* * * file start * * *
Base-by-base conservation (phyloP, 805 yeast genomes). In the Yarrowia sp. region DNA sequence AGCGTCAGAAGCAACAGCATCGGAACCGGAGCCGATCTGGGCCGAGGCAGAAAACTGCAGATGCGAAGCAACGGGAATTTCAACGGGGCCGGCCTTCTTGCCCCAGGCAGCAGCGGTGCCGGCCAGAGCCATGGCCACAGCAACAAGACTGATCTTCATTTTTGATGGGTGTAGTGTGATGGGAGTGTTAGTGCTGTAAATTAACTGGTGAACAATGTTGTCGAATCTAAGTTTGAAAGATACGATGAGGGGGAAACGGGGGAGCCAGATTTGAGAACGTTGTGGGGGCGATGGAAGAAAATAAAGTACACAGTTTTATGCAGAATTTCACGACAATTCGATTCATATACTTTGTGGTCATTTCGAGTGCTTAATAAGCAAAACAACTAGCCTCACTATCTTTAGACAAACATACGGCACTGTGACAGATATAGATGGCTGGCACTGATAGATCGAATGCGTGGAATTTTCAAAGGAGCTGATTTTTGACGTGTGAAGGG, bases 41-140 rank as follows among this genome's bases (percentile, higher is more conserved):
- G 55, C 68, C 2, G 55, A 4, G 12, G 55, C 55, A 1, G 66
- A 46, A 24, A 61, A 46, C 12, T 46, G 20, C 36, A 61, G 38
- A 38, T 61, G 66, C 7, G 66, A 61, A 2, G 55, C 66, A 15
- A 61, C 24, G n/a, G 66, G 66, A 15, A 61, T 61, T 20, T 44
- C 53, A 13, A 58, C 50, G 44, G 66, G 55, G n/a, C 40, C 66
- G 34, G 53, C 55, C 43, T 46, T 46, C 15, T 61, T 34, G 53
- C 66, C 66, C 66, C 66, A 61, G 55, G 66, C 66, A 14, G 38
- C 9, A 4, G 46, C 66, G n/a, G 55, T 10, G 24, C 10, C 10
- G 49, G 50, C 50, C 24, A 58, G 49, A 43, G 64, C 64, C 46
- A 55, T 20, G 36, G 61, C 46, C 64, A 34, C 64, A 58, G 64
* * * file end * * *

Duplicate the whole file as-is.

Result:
Base-by-base conservation (phyloP, 805 yeast genomes). In the Yarrowia sp. region DNA sequence AGCGTCAGAAGCAACAGCATCGGAACCGGAGCCGATCTGGGCCGAGGCAGAAAACTGCAGATGCGAAGCAACGGGAATTTCAACGGGGCCGGCCTTCTTGCCCCAGGCAGCAGCGGTGCCGGCCAGAGCCATGGCCACAGCAACAAGACTGATCTTCATTTTTGATGGGTGTAGTGTGATGGGAGTGTTAGTGCTGTAAATTAACTGGTGAACAATGTTGTCGAATCTAAGTTTGAAAGATACGATGAGGGGGAAACGGGGGAGCCAGATTTGAGAACGTTGTGGGGGCGATGGAAGAAAATAAAGTACACAGTTTTATGCAGAATTTCACGACAATTCGATTCATATACTTTGTGGTCATTTCGAGTGCTTAATAAGCAAAACAACTAGCCTCACTATCTTTAGACAAACATACGGCACTGTGACAGATATAGATGGCTGGCACTGATAGATCGAATGCGTGGAATTTTCAAAGGAGCTGATTTTTGACGTGTGAAGGG, bases 41-140 rank as follows among this genome's bases (percentile, higher is more conserved):
- G 55, C 68, C 2, G 55, A 4, G 12, G 55, C 55, A 1, G 66
- A 46, A 24, A 61, A 46, C 12, T 46, G 20, C 36, A 61, G 38
- A 38, T 61, G 66, C 7, G 66, A 61, A 2, G 55, C 66, A 15
- A 61, C 24, G n/a, G 66, G 66, A 15, A 61, T 61, T 20, T 44
- C 53, A 13, A 58, C 50, G 44, G 66, G 55, G n/a, C 40, C 66
- G 34, G 53, C 55, C 43, T 46, T 46, C 15, T 61, T 34, G 53
- C 66, C 66, C 66, C 66, A 61, G 55, G 66, C 66, A 14, G 38
- C 9, A 4, G 46, C 66, G n/a, G 55, T 10, G 24, C 10, C 10
- G 49, G 50, C 50, C 24, A 58, G 49, A 43, G 64, C 64, C 46
- A 55, T 20, G 36, G 61, C 46, C 64, A 34, C 64, A 58, G 64